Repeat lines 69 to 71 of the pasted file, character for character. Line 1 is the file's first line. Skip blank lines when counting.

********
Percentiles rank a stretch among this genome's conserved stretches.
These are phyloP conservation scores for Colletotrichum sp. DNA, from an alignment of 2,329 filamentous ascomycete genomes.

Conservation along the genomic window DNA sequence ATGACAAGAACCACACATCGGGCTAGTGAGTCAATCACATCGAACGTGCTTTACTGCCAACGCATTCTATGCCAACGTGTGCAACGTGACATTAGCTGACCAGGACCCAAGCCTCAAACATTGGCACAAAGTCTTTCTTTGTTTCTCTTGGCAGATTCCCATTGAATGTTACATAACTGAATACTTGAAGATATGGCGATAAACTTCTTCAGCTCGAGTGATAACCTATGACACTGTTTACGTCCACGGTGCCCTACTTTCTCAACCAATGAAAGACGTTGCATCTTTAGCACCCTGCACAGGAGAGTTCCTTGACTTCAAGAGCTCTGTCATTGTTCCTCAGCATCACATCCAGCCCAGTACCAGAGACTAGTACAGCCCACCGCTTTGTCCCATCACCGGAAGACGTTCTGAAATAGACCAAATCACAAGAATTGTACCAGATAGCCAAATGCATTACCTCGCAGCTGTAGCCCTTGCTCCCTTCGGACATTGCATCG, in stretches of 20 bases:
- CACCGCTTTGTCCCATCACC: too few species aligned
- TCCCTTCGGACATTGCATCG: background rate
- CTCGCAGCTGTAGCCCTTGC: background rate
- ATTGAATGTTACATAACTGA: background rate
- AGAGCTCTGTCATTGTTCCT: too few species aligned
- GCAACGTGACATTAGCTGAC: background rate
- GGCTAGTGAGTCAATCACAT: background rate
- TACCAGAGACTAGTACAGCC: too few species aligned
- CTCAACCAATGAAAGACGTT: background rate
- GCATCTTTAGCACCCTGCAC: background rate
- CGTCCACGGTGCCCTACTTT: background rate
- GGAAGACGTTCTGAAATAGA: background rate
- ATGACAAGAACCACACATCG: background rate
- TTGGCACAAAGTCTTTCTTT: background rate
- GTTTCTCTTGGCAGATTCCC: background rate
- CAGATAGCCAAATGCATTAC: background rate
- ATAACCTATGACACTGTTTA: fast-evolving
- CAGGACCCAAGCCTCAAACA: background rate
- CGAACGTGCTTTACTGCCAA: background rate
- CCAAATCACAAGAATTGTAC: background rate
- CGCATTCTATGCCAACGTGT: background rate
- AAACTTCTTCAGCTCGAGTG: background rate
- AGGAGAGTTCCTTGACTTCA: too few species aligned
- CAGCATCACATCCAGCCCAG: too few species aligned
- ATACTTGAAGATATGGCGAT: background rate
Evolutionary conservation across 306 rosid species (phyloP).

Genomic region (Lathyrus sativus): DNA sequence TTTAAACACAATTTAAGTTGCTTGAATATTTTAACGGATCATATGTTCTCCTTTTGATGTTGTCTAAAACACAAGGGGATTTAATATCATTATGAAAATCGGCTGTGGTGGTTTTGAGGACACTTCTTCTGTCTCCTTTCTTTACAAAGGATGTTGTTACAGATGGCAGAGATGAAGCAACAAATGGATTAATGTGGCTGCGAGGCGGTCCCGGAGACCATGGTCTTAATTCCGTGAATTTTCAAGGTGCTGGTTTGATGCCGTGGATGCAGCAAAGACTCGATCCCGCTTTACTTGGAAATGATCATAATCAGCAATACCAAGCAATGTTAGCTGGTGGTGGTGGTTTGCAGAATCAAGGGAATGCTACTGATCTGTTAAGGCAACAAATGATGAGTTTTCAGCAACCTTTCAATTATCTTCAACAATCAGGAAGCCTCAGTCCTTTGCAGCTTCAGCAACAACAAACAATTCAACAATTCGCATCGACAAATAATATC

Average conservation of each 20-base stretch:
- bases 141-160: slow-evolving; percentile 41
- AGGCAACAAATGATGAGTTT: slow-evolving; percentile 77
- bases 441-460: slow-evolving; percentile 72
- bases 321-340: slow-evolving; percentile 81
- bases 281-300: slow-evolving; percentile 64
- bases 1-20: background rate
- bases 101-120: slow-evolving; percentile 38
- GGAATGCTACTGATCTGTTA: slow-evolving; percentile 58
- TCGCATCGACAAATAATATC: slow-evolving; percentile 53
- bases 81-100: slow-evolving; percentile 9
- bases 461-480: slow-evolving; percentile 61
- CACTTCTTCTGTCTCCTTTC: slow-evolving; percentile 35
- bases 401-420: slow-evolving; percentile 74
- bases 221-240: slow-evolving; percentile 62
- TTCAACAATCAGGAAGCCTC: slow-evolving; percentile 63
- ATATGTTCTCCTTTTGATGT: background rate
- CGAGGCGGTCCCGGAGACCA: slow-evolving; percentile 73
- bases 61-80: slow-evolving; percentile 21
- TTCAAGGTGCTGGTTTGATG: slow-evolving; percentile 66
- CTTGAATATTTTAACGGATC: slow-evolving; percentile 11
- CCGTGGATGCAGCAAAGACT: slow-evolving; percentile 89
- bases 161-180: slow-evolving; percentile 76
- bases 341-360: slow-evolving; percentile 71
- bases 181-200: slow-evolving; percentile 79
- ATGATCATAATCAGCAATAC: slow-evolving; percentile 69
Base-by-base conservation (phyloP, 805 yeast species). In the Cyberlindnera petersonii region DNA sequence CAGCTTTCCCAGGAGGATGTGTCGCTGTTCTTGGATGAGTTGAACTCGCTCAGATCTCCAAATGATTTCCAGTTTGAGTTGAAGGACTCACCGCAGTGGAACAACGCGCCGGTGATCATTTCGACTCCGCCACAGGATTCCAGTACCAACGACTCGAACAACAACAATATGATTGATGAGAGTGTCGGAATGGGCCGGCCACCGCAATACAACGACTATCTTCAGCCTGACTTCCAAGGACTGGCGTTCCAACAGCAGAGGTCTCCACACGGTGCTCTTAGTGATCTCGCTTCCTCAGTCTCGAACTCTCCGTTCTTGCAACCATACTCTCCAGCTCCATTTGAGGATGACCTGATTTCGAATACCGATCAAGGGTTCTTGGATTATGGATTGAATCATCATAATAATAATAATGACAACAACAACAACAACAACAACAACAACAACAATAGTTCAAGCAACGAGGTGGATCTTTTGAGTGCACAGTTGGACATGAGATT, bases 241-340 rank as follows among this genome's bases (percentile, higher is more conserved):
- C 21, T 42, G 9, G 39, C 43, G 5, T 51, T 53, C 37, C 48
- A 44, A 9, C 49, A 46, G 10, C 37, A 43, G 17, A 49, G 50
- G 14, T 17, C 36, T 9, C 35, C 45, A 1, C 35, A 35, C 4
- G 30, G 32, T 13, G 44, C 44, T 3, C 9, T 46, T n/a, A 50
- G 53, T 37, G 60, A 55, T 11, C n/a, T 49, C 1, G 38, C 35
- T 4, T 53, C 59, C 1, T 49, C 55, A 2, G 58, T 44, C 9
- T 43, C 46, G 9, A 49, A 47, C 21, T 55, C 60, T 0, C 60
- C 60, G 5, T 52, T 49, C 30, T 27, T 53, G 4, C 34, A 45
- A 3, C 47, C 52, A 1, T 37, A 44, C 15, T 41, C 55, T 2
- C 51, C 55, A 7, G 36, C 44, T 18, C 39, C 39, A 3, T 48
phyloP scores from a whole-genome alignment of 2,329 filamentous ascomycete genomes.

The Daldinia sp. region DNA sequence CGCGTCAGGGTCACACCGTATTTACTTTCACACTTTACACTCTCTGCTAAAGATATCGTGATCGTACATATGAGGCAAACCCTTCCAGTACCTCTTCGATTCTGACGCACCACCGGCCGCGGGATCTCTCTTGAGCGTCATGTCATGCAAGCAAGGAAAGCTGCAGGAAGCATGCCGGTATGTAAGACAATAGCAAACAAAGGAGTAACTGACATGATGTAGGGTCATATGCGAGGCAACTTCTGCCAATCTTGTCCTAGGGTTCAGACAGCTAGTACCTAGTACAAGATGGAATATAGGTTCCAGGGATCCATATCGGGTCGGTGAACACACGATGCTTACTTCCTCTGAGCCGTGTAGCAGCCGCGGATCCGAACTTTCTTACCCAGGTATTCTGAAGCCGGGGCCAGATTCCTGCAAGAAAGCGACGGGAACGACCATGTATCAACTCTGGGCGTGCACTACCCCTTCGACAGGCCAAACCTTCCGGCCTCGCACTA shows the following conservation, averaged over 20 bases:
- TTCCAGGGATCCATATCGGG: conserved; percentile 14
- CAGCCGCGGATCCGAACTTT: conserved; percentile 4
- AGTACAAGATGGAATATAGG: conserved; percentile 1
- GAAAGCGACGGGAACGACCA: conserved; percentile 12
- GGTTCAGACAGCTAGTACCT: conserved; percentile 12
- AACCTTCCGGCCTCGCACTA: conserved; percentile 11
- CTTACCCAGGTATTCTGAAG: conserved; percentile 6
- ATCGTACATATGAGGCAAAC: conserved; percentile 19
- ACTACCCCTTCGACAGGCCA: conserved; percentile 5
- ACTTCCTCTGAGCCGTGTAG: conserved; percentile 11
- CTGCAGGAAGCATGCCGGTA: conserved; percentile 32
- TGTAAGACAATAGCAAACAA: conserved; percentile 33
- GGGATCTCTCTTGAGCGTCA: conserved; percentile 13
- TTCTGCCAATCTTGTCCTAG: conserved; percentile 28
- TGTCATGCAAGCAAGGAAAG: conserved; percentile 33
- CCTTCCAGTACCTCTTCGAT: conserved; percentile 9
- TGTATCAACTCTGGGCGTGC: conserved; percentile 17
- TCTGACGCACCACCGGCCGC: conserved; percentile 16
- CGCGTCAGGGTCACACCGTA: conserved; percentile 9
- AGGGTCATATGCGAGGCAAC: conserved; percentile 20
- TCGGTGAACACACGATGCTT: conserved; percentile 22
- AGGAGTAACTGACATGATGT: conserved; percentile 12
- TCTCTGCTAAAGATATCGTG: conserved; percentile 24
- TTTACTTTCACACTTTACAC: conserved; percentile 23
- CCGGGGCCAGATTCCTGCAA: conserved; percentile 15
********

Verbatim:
The Daldinia sp. region DNA sequence CGCGTCAGGGTCACACCGTATTTACTTTCACACTTTACACTCTCTGCTAAAGATATCGTGATCGTACATATGAGGCAAACCCTTCCAGTACCTCTTCGATTCTGACGCACCACCGGCCGCGGGATCTCTCTTGAGCGTCATGTCATGCAAGCAAGGAAAGCTGCAGGAAGCATGCCGGTATGTAAGACAATAGCAAACAAAGGAGTAACTGACATGATGTAGGGTCATATGCGAGGCAACTTCTGCCAATCTTGTCCTAGGGTTCAGACAGCTAGTACCTAGTACAAGATGGAATATAGGTTCCAGGGATCCATATCGGGTCGGTGAACACACGATGCTTACTTCCTCTGAGCCGTGTAGCAGCCGCGGATCCGAACTTTCTTACCCAGGTATTCTGAAGCCGGGGCCAGATTCCTGCAAGAAAGCGACGGGAACGACCATGTATCAACTCTGGGCGTGCACTACCCCTTCGACAGGCCAAACCTTCCGGCCTCGCACTA shows the following conservation, averaged over 20 bases:
- TTCCAGGGATCCATATCGGG: conserved; percentile 14
- CAGCCGCGGATCCGAACTTT: conserved; percentile 4